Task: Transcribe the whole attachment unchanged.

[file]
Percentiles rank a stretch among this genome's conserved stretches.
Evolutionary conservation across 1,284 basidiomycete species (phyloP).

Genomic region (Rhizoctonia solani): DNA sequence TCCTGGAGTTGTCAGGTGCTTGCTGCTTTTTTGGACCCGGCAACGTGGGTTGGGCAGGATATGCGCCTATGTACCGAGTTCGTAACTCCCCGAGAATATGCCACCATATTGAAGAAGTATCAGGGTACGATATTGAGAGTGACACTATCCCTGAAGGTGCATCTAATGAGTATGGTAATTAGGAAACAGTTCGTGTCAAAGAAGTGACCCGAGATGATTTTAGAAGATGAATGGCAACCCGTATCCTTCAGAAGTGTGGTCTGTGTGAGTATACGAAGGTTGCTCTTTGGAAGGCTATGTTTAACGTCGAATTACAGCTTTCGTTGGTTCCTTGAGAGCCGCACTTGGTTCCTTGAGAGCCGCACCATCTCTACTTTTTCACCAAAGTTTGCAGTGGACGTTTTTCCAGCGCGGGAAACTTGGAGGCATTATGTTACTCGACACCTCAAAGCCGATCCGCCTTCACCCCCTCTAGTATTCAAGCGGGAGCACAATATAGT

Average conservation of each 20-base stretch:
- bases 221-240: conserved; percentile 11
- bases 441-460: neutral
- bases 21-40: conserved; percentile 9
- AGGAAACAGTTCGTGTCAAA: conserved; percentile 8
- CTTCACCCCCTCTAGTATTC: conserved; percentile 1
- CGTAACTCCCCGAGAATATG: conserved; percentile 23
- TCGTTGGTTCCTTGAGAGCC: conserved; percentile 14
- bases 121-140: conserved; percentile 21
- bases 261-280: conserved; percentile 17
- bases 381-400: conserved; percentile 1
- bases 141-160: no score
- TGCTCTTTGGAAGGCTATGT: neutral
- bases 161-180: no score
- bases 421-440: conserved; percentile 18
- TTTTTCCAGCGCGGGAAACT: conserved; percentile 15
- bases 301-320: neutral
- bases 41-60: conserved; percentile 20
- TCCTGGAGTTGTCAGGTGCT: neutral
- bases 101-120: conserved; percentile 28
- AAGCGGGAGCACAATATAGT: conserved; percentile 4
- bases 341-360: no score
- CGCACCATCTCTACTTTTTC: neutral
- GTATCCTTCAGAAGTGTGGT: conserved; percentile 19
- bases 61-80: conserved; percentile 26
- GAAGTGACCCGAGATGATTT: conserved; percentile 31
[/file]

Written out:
Percentiles rank a stretch among this genome's conserved stretches.
Evolutionary conservation across 1,284 basidiomycete species (phyloP).

Genomic region (Rhizoctonia solani): DNA sequence TCCTGGAGTTGTCAGGTGCTTGCTGCTTTTTTGGACCCGGCAACGTGGGTTGGGCAGGATATGCGCCTATGTACCGAGTTCGTAACTCCCCGAGAATATGCCACCATATTGAAGAAGTATCAGGGTACGATATTGAGAGTGACACTATCCCTGAAGGTGCATCTAATGAGTATGGTAATTAGGAAACAGTTCGTGTCAAAGAAGTGACCCGAGATGATTTTAGAAGATGAATGGCAACCCGTATCCTTCAGAAGTGTGGTCTGTGTGAGTATACGAAGGTTGCTCTTTGGAAGGCTATGTTTAACGTCGAATTACAGCTTTCGTTGGTTCCTTGAGAGCCGCACTTGGTTCCTTGAGAGCCGCACCATCTCTACTTTTTCACCAAAGTTTGCAGTGGACGTTTTTCCAGCGCGGGAAACTTGGAGGCATTATGTTACTCGACACCTCAAAGCCGATCCGCCTTCACCCCCTCTAGTATTCAAGCGGGAGCACAATATAGT

Average conservation of each 20-base stretch:
- bases 221-240: conserved; percentile 11
- bases 441-460: neutral
- bases 21-40: conserved; percentile 9
- AGGAAACAGTTCGTGTCAAA: conserved; percentile 8
- CTTCACCCCCTCTAGTATTC: conserved; percentile 1
- CGTAACTCCCCGAGAATATG: conserved; percentile 23
- TCGTTGGTTCCTTGAGAGCC: conserved; percentile 14
- bases 121-140: conserved; percentile 21
- bases 261-280: conserved; percentile 17
- bases 381-400: conserved; percentile 1
- bases 141-160: no score
- TGCTCTTTGGAAGGCTATGT: neutral
- bases 161-180: no score
- bases 421-440: conserved; percentile 18
- TTTTTCCAGCGCGGGAAACT: conserved; percentile 15
- bases 301-320: neutral
- bases 41-60: conserved; percentile 20
- TCCTGGAGTTGTCAGGTGCT: neutral
- bases 101-120: conserved; percentile 28
- AAGCGGGAGCACAATATAGT: conserved; percentile 4
- bases 341-360: no score
- CGCACCATCTCTACTTTTTC: neutral
- GTATCCTTCAGAAGTGTGGT: conserved; percentile 19
- bases 61-80: conserved; percentile 26
- GAAGTGACCCGAGATGATTT: conserved; percentile 31